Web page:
It's not hard to see that $H$ must be of the form $\alpha ux + \beta uz + \gamma yx + \delta yz$ by $\mathbb{R}$-linearity of $F$ (see Jan-Cristoph Schlage-Puchta's answer for a fuller explanation).

By using symmetry of multiplication, we can assume without loss of generality that $\beta = \gamma$.

We have the equation $$F(P \times Q) = H(F(P), F(Q), P, Q) = \alpha F(P) F(Q) + \beta F(P) Q + \gamma P F(Q) + \delta PQ$$

Setting $P = Q = 1$, we get $F(1) = \alpha F(1)^2 + \beta F(1) + \gamma F(1) + \delta$. Degree-checking tells us that if $F(1)$ isn't constant, then $\alpha = 0$. More careful checking tells us that $\beta + \gamma = 1, \delta = 0$. This leads to the solution $F_{M, R}(P) = P \times R$, where $R = F(1)$. That answer aside, we assume $F(1)$ is constant.

I'm going to take a detour for a moment, to talk about an action of the two-dimensional nonabelian Lie group on the space of pairs $(F, H)$ that satisfy $F(P \times Q) = H(F(P), F(Q), P, Q)$. This action comes from the map $g_{(a, b)} F = aF + b \operatorname{Id}$. We want the equation to remain the same, which leads us to:

$$(gH)(u, x, y, z) = aH(\frac{u - by}{a}, \frac{x - bz}{a}, y, z) + b yz$$

$$ = \frac{\alpha}{a} ux + (\beta - \frac{b}{a} \alpha) uz + (\gamma - \frac{b}{a} \alpha) yx + (a \delta - b \beta - b \gamma + \frac{b^2}{a} \alpha + b) yz$$

Back from the detour: we now set just $Q = 1$, getting $F(P) = \alpha F(P) F(1) + \beta F(P) + \gamma P F(1) + \delta P$. Rearranging, we get $(1 - \alpha F(1) - \beta) F(P) = (\gamma F(1) + \delta) P$. The obvious solutions have $F(P) = \lambda P$ for some $\lambda \in \mathbb{R}$, which have been discussed in other answers; otherwise, we must have $1 - \alpha F(1) - \beta = \gamma F(1) + \delta = 0$.

We now split into two cases: either $\alpha = 0$, or $\alpha \neq 0$. If $\alpha = 0$, then $\beta = \gamma = 1$. Using the action of the group, we can reduce to the case that $\delta = 0$, implying that $F(P \times Q) = F(P) Q + P F(Q)$, i.e. that $F$ is a derivation. This can only happen when $F(P) = R \times \partial P$ for some polynomial $R$. Undoing the group action, we get $F_{D, R, \lambda}(P) = \lambda P + R \times \partial P$.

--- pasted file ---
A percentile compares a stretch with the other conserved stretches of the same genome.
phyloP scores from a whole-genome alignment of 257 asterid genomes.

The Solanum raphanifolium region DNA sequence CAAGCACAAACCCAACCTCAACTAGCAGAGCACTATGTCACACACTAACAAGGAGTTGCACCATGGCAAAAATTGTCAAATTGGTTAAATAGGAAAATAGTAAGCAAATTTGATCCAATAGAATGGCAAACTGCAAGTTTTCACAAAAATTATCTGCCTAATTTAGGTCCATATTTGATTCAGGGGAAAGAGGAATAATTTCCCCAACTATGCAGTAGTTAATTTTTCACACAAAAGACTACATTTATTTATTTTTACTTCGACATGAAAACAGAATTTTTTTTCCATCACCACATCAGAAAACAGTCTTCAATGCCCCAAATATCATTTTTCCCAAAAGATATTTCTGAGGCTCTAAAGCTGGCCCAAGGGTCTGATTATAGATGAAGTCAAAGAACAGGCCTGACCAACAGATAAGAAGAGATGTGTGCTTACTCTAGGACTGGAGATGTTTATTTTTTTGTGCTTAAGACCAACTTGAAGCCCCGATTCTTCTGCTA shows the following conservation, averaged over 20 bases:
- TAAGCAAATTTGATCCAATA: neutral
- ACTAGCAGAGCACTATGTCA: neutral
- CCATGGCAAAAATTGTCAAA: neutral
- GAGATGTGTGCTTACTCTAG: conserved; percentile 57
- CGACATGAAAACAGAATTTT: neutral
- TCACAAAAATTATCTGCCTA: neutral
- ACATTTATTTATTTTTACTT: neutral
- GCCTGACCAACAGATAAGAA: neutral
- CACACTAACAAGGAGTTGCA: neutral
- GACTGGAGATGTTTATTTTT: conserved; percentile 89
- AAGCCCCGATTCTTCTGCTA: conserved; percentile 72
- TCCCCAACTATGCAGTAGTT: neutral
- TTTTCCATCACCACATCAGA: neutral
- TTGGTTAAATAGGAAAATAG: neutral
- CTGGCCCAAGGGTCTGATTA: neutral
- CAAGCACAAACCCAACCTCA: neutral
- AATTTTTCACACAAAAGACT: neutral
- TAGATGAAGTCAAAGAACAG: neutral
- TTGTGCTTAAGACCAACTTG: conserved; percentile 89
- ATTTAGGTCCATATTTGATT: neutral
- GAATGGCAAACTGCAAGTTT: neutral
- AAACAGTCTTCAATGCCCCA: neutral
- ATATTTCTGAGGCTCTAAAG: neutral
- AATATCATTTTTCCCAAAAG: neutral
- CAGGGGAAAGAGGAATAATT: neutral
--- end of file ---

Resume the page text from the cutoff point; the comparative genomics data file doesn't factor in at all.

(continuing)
If $\alpha \neq 0$, then we can use the action of the group to reduce to the case $\alpha = 1, \beta = \gamma = 0$. But then $\delta = 0$, giving us the equation $F(P \times Q) = F(P) F(Q)$ - in other words, $F$ is a homomorphism. Homomorphisms from $\mathbb{R}[X]$ are compositions: $F(P) = P \circ R$ for some polynomial $R$. Undoing the group action, we get $F_{H, R, \lambda} = \lambda P + P \circ R$.

So all solutions $(F, H)$ are of the forms:

1) $F(P) = \lambda P, \frac{1}{\lambda} \alpha + \beta + \gamma + \lambda \delta = 1$

2) $F(P) = \lambda P + R \times \partial P, \alpha = 0, \beta = \gamma = 1, \delta = \lambda$

3) $F(P) = \lambda P + c (P \circ R)$ with coefficients that aren't difficult to determine using the group action.

4) $F(P) = P \times R, \alpha = 0, \beta = \gamma = \frac{1}{2}, \delta = 0$